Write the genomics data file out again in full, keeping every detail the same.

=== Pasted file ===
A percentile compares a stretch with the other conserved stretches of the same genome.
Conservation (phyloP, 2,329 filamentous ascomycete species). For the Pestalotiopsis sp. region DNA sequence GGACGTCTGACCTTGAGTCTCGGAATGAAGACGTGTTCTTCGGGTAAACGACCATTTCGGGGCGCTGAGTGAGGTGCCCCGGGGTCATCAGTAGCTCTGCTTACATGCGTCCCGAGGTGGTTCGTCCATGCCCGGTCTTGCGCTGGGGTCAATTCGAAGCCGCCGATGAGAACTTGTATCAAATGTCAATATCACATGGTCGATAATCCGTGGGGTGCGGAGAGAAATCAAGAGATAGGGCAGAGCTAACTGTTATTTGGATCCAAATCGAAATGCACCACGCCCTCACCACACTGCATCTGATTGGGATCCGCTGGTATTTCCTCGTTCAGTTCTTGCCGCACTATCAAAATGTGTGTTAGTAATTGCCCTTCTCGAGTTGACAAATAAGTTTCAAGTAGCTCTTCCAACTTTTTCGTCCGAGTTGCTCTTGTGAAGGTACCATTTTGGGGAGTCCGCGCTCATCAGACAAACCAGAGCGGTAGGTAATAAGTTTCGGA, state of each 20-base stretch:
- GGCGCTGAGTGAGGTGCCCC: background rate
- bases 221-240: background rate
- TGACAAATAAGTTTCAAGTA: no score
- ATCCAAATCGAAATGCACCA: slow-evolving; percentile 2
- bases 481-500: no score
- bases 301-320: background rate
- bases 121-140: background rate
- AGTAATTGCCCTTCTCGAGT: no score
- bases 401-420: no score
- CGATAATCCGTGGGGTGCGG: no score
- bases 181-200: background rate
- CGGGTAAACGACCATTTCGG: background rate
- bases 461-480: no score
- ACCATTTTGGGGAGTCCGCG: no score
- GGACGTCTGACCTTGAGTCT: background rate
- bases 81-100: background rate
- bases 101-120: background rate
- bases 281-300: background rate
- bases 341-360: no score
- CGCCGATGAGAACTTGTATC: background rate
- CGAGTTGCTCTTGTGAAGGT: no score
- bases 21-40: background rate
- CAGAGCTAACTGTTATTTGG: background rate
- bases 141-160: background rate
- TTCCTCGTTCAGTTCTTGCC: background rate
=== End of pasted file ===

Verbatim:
A percentile compares a stretch with the other conserved stretches of the same genome.
Conservation (phyloP, 2,329 filamentous ascomycete species). For the Pestalotiopsis sp. region DNA sequence GGACGTCTGACCTTGAGTCTCGGAATGAAGACGTGTTCTTCGGGTAAACGACCATTTCGGGGCGCTGAGTGAGGTGCCCCGGGGTCATCAGTAGCTCTGCTTACATGCGTCCCGAGGTGGTTCGTCCATGCCCGGTCTTGCGCTGGGGTCAATTCGAAGCCGCCGATGAGAACTTGTATCAAATGTCAATATCACATGGTCGATAATCCGTGGGGTGCGGAGAGAAATCAAGAGATAGGGCAGAGCTAACTGTTATTTGGATCCAAATCGAAATGCACCACGCCCTCACCACACTGCATCTGATTGGGATCCGCTGGTATTTCCTCGTTCAGTTCTTGCCGCACTATCAAAATGTGTGTTAGTAATTGCCCTTCTCGAGTTGACAAATAAGTTTCAAGTAGCTCTTCCAACTTTTTCGTCCGAGTTGCTCTTGTGAAGGTACCATTTTGGGGAGTCCGCGCTCATCAGACAAACCAGAGCGGTAGGTAATAAGTTTCGGA, state of each 20-base stretch:
- GGCGCTGAGTGAGGTGCCCC: background rate
- bases 221-240: background rate
- TGACAAATAAGTTTCAAGTA: no score
- ATCCAAATCGAAATGCACCA: slow-evolving; percentile 2
- bases 481-500: no score
- bases 301-320: background rate
- bases 121-140: background rate
- AGTAATTGCCCTTCTCGAGT: no score
- bases 401-420: no score
- CGATAATCCGTGGGGTGCGG: no score
- bases 181-200: background rate
- CGGGTAAACGACCATTTCGG: background rate
- bases 461-480: no score
- ACCATTTTGGGGAGTCCGCG: no score
- GGACGTCTGACCTTGAGTCT: background rate
- bases 81-100: background rate
- bases 101-120: background rate
- bases 281-300: background rate
- bases 341-360: no score
- CGCCGATGAGAACTTGTATC: background rate
- CGAGTTGCTCTTGTGAAGGT: no score
- bases 21-40: background rate
- CAGAGCTAACTGTTATTTGG: background rate
- bases 141-160: background rate
- TTCCTCGTTCAGTTCTTGCC: background rate